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(Gay, Lesbian and Straight Education Network)
 
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The Truth about the Day of Silence

Every year, more and more students participate in the Day of Silence, which began 13 years ago when University of Virginia students wanted to find a way to bring attention to anti-LGBT name-calling, bullying and harassment on campus.

As the day’s popularity and exposure have increased, many misperceptions have spread about what the Day of Silence is, why the day exists and what participating in it means. Here are 4 truths that address common misinformation about the Day of Silence.

1) The Day of Silence’s purpose is to bring attention to anti-LGBT name-calling, bullying and harassment and effective responses.

The goal of the Day of Silence is to make schools safer for all students, regardless of sexual orientation and gender identity/expression. In a Harris Interactive study on bullying, students said two of the top three reasons students are harassed in school are actual or perceived sexual orientation and gender expression. Additionally, nearly 9 out of 10 LGBT students experience harassment at school.

Students across the country participate in the Day of Silence to bring attention to this problem, let students who experience such bullying know that they are not alone and ask schools to take action to address the problem.

2) Hundreds of thousands of students of all beliefs, backgrounds and sexual orientations participate in the Day of Silence.

Anti-LGBT bullying and harassment affects all students. Slurs such as "faggot" and "dyke" are commonplace in school. The Day of Silence is an example of students, from middle school to college, working together proactively to bring attention to the anti-LGBT name-calling, bullying and harassment experienced by LGBT and straight students alike. GLSEN, the Day of Silence’s organizational sponsor, encourages participants to be counted by registering at www.dayofsilence.org.

Students from nearly 8,000 middle and high schools registered for the 2008 Day of Silence. GLSEN protects the privacy of students and does not publish a list of students who have registered or their schools. Many students who participate also belong to Gay-Straight Alliance student clubs, of which nearly 4,000 are registered with GLSEN. The first GSA was created by a straight student over 20 years ago, in the fall of 1988.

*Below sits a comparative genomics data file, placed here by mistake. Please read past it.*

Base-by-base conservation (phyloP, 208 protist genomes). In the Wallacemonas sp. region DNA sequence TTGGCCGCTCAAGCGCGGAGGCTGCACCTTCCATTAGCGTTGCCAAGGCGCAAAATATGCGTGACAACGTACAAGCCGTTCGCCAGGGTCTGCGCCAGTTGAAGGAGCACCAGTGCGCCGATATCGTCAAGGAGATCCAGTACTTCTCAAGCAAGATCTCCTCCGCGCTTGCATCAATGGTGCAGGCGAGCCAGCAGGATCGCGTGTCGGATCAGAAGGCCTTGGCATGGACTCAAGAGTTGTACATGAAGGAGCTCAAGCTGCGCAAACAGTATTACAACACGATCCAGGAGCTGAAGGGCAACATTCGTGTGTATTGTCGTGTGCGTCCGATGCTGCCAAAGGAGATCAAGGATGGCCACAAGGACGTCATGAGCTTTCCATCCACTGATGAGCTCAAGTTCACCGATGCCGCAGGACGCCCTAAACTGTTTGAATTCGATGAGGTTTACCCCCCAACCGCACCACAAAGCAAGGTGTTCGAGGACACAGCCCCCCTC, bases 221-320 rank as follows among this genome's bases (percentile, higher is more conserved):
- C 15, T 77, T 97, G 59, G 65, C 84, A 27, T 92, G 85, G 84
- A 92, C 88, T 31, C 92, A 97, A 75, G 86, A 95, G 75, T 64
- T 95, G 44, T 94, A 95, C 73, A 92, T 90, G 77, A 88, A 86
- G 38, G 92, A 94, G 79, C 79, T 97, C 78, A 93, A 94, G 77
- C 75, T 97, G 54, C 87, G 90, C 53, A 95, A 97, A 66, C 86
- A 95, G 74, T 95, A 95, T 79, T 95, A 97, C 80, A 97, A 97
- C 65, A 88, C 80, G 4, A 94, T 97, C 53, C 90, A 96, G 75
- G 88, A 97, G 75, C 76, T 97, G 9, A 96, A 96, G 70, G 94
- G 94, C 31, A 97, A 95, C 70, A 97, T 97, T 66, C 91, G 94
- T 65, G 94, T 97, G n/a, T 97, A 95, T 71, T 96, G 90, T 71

3) Day of Silence participants encourage schools to implement proven solutions to address anti-LGBT name-calling, bullying and harassment.

  • Adopt and implement a comprehensive anti-bullying policy that enumerates categories such as race, gender, ethnicity, religion, sexual orientation and gender expression/identity.
  • Provide staff trainings to enable school staff to identify and address anti-LGBT name-calling, bullying and harassment effectively and in a timely manner.
  • Support student efforts to address anti-LGBT bullying and harassment on campus, such as the formation of a Gay-Straight Alliance.
  • Institute age-appropriate, factually accurate and inclusive curricula to help students understand and respect difference within the school community and society as a whole.

    4) The day is a positive educational experience.

    The Day of Silence is an opportunity for students to work toward improving school climate for all students. GLSEN advises students interested in participating to discuss their intentions with their administration and teachers long before the event. The day is most successful when schools and students work together to show their commitment to ensuring safe schools for all students. Many schools allow students’ participation throughout the day. Some schools ask students to speak as they normally would during class and remain silent during breaks and at lunch. There is no single way to participate, and students are encouraged to take part in the way that is the most positive and uplifting for their school.


  • For the latest GLSEN findings about anti-LGBT bullying and harassment and the school experience go to: www.glsen.org/research

    Updated: 2/8/11